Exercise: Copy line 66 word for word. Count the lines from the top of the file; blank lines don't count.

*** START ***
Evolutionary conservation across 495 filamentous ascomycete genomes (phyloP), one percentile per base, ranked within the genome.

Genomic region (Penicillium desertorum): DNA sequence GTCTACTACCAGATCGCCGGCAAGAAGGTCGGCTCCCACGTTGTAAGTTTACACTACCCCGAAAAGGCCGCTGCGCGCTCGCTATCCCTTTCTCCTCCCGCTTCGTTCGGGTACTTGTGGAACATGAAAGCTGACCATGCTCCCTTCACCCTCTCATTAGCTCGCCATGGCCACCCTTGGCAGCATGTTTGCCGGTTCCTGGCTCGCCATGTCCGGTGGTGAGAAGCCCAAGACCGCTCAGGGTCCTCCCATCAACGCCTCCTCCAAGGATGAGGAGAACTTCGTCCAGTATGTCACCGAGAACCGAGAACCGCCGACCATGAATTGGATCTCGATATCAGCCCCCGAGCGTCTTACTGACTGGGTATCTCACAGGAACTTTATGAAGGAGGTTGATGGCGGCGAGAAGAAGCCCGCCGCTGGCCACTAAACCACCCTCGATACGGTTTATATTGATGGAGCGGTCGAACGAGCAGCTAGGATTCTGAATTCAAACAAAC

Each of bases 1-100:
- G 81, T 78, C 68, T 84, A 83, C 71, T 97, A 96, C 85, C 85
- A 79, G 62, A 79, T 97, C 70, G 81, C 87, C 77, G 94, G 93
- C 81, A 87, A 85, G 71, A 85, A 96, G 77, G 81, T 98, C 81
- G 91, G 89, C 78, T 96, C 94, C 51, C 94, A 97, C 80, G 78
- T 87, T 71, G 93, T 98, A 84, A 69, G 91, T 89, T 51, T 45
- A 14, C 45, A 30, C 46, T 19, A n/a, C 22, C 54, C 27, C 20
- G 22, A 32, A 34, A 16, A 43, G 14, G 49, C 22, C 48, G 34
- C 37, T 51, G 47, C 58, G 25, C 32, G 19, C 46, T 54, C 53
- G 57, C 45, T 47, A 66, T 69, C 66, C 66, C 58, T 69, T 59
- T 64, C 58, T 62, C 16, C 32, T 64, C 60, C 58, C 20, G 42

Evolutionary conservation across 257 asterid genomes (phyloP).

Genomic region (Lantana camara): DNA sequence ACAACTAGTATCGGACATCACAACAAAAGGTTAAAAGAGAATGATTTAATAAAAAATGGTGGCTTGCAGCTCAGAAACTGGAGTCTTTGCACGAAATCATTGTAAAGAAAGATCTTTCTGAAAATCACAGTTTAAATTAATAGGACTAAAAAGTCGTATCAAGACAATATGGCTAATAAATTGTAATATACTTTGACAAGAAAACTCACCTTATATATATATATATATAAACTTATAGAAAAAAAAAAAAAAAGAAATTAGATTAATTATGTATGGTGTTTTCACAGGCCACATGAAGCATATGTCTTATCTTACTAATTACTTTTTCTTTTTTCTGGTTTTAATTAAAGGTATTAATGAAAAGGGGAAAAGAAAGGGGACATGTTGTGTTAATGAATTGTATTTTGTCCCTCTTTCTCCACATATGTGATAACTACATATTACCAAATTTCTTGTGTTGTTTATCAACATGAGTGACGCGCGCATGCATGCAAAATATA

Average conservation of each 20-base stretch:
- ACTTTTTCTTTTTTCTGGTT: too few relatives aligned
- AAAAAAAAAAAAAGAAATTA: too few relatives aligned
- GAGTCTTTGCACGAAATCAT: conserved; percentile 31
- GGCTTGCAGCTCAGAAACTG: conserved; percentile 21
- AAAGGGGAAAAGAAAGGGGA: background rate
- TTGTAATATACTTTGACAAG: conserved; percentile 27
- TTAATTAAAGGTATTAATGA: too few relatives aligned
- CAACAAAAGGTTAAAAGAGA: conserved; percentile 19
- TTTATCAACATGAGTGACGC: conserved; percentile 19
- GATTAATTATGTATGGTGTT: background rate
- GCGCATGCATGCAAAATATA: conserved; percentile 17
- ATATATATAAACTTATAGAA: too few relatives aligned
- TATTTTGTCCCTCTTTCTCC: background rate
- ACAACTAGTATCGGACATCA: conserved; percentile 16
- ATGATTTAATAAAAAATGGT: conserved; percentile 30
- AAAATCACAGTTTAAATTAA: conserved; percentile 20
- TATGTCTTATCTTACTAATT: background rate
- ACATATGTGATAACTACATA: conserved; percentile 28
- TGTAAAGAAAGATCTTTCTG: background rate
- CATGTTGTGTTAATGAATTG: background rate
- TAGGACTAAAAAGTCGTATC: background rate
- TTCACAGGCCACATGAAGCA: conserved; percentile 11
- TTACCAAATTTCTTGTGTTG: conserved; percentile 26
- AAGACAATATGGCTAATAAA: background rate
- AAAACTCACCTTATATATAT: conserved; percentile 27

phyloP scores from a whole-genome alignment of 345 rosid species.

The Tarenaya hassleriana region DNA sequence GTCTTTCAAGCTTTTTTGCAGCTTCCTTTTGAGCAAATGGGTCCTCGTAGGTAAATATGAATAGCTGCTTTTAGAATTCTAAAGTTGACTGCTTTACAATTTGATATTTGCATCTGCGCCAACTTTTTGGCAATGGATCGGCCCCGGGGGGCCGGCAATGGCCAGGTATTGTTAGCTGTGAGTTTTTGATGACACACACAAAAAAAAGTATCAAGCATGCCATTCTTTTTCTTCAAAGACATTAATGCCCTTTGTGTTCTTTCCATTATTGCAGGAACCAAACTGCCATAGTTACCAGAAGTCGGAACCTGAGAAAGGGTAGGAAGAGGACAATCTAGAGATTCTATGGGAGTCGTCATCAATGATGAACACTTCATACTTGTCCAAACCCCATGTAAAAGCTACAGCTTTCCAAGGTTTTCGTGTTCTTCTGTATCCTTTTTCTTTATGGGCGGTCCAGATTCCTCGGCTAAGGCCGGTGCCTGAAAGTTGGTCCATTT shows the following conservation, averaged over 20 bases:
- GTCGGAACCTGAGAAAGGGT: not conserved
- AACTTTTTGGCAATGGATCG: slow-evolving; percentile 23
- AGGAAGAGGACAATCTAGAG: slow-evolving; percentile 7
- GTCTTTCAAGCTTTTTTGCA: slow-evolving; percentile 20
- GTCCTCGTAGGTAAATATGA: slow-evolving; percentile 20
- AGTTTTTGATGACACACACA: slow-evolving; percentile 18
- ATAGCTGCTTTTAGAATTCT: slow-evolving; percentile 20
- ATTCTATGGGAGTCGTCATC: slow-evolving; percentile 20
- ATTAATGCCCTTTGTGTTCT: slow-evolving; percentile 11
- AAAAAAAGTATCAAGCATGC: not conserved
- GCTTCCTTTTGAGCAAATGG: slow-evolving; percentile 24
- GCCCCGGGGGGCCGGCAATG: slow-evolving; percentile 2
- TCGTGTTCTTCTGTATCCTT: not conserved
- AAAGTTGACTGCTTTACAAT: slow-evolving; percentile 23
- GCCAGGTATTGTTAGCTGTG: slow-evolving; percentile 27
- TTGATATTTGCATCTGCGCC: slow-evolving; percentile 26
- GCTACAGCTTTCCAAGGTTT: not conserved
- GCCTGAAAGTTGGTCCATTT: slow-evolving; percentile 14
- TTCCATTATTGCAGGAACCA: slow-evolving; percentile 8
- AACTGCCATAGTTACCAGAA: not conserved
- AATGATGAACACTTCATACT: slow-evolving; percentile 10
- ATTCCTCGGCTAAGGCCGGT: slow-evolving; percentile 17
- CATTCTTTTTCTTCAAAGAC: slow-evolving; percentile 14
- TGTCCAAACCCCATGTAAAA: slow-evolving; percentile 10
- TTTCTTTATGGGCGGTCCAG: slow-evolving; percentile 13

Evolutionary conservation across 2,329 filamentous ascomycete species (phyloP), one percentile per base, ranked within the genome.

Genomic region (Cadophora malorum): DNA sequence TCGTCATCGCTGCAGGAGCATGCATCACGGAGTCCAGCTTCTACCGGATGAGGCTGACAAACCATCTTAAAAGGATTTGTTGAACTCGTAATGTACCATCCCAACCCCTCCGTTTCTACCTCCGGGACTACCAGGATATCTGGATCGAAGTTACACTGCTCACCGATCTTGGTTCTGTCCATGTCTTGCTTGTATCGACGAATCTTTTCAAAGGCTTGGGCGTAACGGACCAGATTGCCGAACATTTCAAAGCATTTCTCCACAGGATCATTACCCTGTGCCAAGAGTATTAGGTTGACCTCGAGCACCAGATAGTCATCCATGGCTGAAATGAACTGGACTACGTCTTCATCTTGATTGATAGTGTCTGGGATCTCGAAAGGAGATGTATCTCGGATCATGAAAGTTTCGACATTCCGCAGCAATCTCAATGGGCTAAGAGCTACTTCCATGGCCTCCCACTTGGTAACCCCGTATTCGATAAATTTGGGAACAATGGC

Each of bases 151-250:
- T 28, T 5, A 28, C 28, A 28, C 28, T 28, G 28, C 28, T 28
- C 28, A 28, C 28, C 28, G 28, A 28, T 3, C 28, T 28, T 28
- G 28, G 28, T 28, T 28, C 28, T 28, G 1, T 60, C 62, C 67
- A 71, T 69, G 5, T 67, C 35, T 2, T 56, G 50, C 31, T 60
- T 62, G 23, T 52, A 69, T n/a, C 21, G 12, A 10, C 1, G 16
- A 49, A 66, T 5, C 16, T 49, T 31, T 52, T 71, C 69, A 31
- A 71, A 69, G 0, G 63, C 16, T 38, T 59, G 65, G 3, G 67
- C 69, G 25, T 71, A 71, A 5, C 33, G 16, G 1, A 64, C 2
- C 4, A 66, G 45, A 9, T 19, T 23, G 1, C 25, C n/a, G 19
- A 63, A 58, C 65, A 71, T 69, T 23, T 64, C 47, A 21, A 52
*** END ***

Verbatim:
- CATTCTTTTTCTTCAAAGAC: slow-evolving; percentile 14